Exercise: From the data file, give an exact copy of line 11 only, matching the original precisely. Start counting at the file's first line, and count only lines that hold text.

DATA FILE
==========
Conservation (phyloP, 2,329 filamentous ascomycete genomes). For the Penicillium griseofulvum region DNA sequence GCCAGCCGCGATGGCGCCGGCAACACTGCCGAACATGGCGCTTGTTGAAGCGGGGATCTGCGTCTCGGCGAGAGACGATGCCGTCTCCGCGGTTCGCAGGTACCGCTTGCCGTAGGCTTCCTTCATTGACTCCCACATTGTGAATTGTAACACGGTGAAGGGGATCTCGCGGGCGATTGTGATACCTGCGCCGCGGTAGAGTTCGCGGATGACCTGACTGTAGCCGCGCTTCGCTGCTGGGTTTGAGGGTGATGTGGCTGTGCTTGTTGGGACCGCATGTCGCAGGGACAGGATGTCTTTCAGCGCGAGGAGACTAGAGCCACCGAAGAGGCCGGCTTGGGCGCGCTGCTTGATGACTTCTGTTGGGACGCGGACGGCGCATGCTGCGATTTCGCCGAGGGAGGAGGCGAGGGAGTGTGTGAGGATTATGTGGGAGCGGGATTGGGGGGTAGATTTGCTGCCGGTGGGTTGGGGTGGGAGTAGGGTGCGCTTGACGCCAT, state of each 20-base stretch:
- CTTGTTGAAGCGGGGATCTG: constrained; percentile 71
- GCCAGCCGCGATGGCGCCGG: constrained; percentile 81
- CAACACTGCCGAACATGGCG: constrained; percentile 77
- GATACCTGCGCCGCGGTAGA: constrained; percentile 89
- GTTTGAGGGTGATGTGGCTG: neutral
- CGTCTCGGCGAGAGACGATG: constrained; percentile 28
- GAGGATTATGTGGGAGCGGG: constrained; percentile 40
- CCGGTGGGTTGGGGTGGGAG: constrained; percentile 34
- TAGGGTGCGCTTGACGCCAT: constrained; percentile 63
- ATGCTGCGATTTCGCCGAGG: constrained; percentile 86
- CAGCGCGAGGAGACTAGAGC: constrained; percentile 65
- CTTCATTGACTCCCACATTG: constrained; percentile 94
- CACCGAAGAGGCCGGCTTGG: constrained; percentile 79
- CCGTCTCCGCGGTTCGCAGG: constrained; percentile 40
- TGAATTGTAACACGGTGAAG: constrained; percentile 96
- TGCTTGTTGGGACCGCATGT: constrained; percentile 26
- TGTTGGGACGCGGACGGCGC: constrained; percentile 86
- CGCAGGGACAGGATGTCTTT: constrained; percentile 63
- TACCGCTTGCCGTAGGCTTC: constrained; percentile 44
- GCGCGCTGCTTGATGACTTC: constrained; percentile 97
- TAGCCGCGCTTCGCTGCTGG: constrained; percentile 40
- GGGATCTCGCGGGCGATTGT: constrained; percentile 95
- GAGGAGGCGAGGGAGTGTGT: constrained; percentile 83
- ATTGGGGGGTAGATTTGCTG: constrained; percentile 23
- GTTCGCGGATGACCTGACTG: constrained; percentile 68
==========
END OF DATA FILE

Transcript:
- ATGCTGCGATTTCGCCGAGG: constrained; percentile 86